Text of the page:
MANHATTAN — Unlike the cubicle worker that hangs inspirational posters above his desk, Kansas State linebackers coach Blake Seiler looks to negative words and statistics for motivation.

The players he meets with daily can attest. For several months, Seiler has reminded K-State’s newest crop of linebackers they are the biggest question mark on the team.

“Every position group on this team has players that earned preseason accolades, except for this one,” Seiler said. “I put that in front of them each and every day they come through. That has been a motivation for them.”

Compared to the rest of the roster, linebacker is one big wildcard.

The Wildcats appear loaded on offense with eight returning starters. They also look solid on defense, with plenty of experience returning up front and in the secondary. But no one knows what to expect in the middle of K-State’s defense following the departures of Elijah Lee and Charmeachealle Moore. Together, they combined for 185 tackles and six turnovers a year ago.

“Obviously, it is a challenge to replace two great linebackers and we are kidding ourselves if we don’t think it is a challenge,” Seiler said. “The encouraging thing is we have guys behind them who have been in the program. They are very experienced players and they know the defense. I am encouraged.”

So far, Seiler’s motivational techniques have produced good results. He says K-State’s unproven linebackers have played with high intensity at practice and with an edge during scrimmages.

They will need to follow that up with quality play when the season begins on Sept. 2 against Central Arkansas, but Seiler, coaching linebackers for the first time since being promoted from defensive ends, is hopeful that will occur.

Trent Tanking is one of the biggest reasons why. The senior from Holton started off as a walk-on and spent the majority of his first three seasons on special teams, but he is now a captain and appears poised for a breakout year.

Though no starting jobs have been assigned, Tanking is the odds-on favorite to lead K-State’s linebackers this season, especially after finishing off his junior year with 19 tackles and an interception.

“It was big for me to show the other guys what I can do on the field,” Tanking said. “Even though they have kind of seen me do it in practice, it wasn’t over an extended period of time. Last year, I showed I can do it, and I think that helps my teammates feel confident in me. That trust is what I really care about.”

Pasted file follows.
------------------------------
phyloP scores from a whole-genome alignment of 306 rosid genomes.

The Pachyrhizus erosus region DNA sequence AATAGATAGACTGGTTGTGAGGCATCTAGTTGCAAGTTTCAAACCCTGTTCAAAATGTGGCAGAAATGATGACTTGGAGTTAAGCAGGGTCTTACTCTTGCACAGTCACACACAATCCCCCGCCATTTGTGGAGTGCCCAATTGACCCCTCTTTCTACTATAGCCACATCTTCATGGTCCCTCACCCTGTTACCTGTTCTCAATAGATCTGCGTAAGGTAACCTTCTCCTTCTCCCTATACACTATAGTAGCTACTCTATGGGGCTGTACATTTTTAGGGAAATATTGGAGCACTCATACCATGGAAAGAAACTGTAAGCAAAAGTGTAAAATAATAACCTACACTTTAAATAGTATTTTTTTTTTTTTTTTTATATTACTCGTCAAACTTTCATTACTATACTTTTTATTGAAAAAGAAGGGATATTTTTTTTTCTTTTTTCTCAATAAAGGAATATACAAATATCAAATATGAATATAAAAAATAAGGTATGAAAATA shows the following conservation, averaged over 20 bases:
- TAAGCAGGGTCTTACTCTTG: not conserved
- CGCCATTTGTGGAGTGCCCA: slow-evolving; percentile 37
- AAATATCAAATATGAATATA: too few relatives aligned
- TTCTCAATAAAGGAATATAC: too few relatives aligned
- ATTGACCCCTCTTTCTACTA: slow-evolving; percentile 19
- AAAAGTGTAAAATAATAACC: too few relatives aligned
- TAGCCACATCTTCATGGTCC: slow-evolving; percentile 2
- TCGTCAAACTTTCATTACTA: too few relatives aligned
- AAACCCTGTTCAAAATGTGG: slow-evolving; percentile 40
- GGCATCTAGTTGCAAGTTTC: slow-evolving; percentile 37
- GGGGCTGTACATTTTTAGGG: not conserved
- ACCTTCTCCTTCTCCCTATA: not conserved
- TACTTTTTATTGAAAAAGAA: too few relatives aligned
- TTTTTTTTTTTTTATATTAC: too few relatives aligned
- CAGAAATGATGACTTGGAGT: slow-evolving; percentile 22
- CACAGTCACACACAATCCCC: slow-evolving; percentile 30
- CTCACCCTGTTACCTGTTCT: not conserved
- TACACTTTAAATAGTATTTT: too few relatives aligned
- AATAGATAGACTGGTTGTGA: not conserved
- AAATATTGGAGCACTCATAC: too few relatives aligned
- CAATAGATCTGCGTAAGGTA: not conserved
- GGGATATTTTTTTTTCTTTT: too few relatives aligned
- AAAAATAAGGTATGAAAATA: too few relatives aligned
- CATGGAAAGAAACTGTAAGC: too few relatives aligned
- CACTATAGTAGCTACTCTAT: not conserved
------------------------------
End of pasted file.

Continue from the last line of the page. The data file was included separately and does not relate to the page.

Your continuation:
Who will join him in the middle of K-State’s defense? That’s the question no one seems ready to answer. There are many candidates, including former backups Sam Sizelove, Elijah Sullivan, Jayd Kirby and Justin Hughes. Touted recruit Daniel Green was also once thought to be in the mix, but that now seems unlikely as he is still working to become academically eligible.

One newcomer that could make a difference is junior-college transfer Da’Quan Patton, a 6-foot-2, 220-pound playmaker with impressive athleticism.

“There are at least eight guys in that room who could start at linebacker,” Sizelove, a junior, said. “I have full confidence that no matter who the coaches decide to put out there, linebackers won’t be a weakness of the team.”

Still, you can think of reasons to trust or doubt them all.

For example: Seiler says the returning backups are all smart and know defensive assignments like veteran starters. That’s good. But can they run down Baker Mayfield? No one knows.

Seiler says Patton has the ideal combination of size, speed and strength to play the position, but he’s also new.

“That always creates a question,” Seiler said. “Our defense is a lot to learn. We haven’t had any new guy come in here off the street and start. Even if you look back at Arthur Brown, he had a year to learn the system before he got on the field and was the man. Da’Quan studies the game and the strides he has made are very impressive, but it’s still a matter of time.”

K-State’s linebackers are striving to beat the timetable doubters have set for a unit that combined to make 34 tackles last season.

They have plenty of motivation.